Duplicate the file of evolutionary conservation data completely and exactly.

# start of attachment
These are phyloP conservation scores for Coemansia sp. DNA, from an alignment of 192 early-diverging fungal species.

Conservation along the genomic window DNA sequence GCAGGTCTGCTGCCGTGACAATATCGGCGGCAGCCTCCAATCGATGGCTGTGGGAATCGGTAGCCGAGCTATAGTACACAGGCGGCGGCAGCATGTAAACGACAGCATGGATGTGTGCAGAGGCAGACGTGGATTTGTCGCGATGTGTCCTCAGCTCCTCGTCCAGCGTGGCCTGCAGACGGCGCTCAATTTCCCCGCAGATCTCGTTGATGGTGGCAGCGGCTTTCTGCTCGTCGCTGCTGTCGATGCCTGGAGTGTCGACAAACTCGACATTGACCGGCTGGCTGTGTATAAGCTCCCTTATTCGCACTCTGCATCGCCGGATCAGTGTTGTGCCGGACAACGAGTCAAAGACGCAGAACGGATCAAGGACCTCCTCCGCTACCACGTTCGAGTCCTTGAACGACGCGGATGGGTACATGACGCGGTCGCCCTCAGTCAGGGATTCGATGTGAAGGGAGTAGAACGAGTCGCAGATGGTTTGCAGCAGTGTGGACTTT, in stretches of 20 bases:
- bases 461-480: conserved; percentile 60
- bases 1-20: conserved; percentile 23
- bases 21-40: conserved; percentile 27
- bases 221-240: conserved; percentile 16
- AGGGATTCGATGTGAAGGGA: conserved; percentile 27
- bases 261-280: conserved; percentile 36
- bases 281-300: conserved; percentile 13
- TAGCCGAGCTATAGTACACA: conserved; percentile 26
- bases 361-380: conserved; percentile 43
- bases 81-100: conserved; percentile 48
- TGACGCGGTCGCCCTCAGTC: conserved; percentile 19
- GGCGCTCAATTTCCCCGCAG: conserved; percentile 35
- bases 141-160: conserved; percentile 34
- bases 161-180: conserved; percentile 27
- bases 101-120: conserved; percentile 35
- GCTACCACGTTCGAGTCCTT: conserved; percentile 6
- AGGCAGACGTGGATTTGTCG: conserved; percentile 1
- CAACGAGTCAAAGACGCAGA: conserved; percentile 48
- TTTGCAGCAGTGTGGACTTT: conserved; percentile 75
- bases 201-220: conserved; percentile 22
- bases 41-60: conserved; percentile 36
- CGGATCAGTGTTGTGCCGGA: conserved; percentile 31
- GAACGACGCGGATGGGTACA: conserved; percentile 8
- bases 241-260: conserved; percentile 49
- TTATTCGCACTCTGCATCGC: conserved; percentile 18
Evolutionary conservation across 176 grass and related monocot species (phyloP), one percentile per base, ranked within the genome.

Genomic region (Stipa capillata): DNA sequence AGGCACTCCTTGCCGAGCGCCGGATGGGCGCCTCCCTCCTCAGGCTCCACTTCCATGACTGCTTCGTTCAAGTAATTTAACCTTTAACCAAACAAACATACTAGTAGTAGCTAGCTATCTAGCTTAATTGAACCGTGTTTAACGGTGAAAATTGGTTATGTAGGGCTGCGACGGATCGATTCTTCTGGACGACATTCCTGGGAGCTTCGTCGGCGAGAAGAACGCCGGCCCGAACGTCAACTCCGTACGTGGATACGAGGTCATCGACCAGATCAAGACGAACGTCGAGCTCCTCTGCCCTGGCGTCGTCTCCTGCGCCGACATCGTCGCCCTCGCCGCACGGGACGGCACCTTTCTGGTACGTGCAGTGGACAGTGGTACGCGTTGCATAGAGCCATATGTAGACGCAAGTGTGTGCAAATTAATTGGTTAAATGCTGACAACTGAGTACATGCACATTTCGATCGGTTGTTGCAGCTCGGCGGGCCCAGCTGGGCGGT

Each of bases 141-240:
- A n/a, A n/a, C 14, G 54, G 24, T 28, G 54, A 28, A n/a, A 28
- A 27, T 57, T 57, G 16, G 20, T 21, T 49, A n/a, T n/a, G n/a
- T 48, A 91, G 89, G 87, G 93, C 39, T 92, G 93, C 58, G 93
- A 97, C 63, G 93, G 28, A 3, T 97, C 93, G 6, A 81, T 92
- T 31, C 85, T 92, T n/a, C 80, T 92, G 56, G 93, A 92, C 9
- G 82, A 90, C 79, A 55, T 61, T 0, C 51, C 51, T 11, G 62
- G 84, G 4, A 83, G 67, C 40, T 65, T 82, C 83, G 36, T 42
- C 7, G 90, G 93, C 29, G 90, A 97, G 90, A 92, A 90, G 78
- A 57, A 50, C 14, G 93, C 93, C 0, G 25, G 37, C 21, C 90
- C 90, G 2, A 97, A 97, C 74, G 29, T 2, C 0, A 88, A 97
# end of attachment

These are phyloP conservation scores for Coemansia sp. DNA, from an alignment of 192 early-diverging fungal species.

Conservation along the genomic window DNA sequence GCAGGTCTGCTGCCGTGACAATATCGGCGGCAGCCTCCAATCGATGGCTGTGGGAATCGGTAGCCGAGCTATAGTACACAGGCGGCGGCAGCATGTAAACGACAGCATGGATGTGTGCAGAGGCAGACGTGGATTTGTCGCGATGTGTCCTCAGCTCCTCGTCCAGCGTGGCCTGCAGACGGCGCTCAATTTCCCCGCAGATCTCGTTGATGGTGGCAGCGGCTTTCTGCTCGTCGCTGCTGTCGATGCCTGGAGTGTCGACAAACTCGACATTGACCGGCTGGCTGTGTATAAGCTCCCTTATTCGCACTCTGCATCGCCGGATCAGTGTTGTGCCGGACAACGAGTCAAAGACGCAGAACGGATCAAGGACCTCCTCCGCTACCACGTTCGAGTCCTTGAACGACGCGGATGGGTACATGACGCGGTCGCCCTCAGTCAGGGATTCGATGTGAAGGGAGTAGAACGAGTCGCAGATGGTTTGCAGCAGTGTGGACTTT, in stretches of 20 bases:
- bases 461-480: conserved; percentile 60
- bases 1-20: conserved; percentile 23
- bases 21-40: conserved; percentile 27
- bases 221-240: conserved; percentile 16
- AGGGATTCGATGTGAAGGGA: conserved; percentile 27
- bases 261-280: conserved; percentile 36
- bases 281-300: conserved; percentile 13
- TAGCCGAGCTATAGTACACA: conserved; percentile 26
- bases 361-380: conserved; percentile 43
- bases 81-100: conserved; percentile 48
- TGACGCGGTCGCCCTCAGTC: conserved; percentile 19
- GGCGCTCAATTTCCCCGCAG: conserved; percentile 35
- bases 141-160: conserved; percentile 34
- bases 161-180: conserved; percentile 27
- bases 101-120: conserved; percentile 35
- GCTACCACGTTCGAGTCCTT: conserved; percentile 6
- AGGCAGACGTGGATTTGTCG: conserved; percentile 1
- CAACGAGTCAAAGACGCAGA: conserved; percentile 48
- TTTGCAGCAGTGTGGACTTT: conserved; percentile 75
- bases 201-220: conserved; percentile 22
- bases 41-60: conserved; percentile 36
- CGGATCAGTGTTGTGCCGGA: conserved; percentile 31
- GAACGACGCGGATGGGTACA: conserved; percentile 8
- bases 241-260: conserved; percentile 49
- TTATTCGCACTCTGCATCGC: conserved; percentile 18
Evolutionary conservation across 176 grass and related monocot species (phyloP), one percentile per base, ranked within the genome.

Genomic region (Stipa capillata): DNA sequence AGGCACTCCTTGCCGAGCGCCGGATGGGCGCCTCCCTCCTCAGGCTCCACTTCCATGACTGCTTCGTTCAAGTAATTTAACCTTTAACCAAACAAACATACTAGTAGTAGCTAGCTATCTAGCTTAATTGAACCGTGTTTAACGGTGAAAATTGGTTATGTAGGGCTGCGACGGATCGATTCTTCTGGACGACATTCCTGGGAGCTTCGTCGGCGAGAAGAACGCCGGCCCGAACGTCAACTCCGTACGTGGATACGAGGTCATCGACCAGATCAAGACGAACGTCGAGCTCCTCTGCCCTGGCGTCGTCTCCTGCGCCGACATCGTCGCCCTCGCCGCACGGGACGGCACCTTTCTGGTACGTGCAGTGGACAGTGGTACGCGTTGCATAGAGCCATATGTAGACGCAAGTGTGTGCAAATTAATTGGTTAAATGCTGACAACTGAGTACATGCACATTTCGATCGGTTGTTGCAGCTCGGCGGGCCCAGCTGGGCGGT

Each of bases 141-240:
- A n/a, A n/a, C 14, G 54, G 24, T 28, G 54, A 28, A n/a, A 28
- A 27, T 57, T 57, G 16, G 20, T 21, T 49, A n/a, T n/a, G n/a
- T 48, A 91, G 89, G 87, G 93, C 39, T 92, G 93, C 58, G 93
- A 97, C 63, G 93, G 28, A 3, T 97, C 93, G 6, A 81, T 92
- T 31, C 85, T 92, T n/a, C 80, T 92, G 56, G 93, A 92, C 9
- G 82, A 90, C 79, A 55, T 61, T 0, C 51, C 51, T 11, G 62
- G 84, G 4, A 83, G 67, C 40, T 65, T 82, C 83, G 36, T 42
- C 7, G 90, G 93, C 29, G 90, A 97, G 90, A 92, A 90, G 78
- A 57, A 50, C 14, G 93, C 93, C 0, G 25, G 37, C 21, C 90
- C 90, G 2, A 97, A 97, C 74, G 29, T 2, C 0, A 88, A 97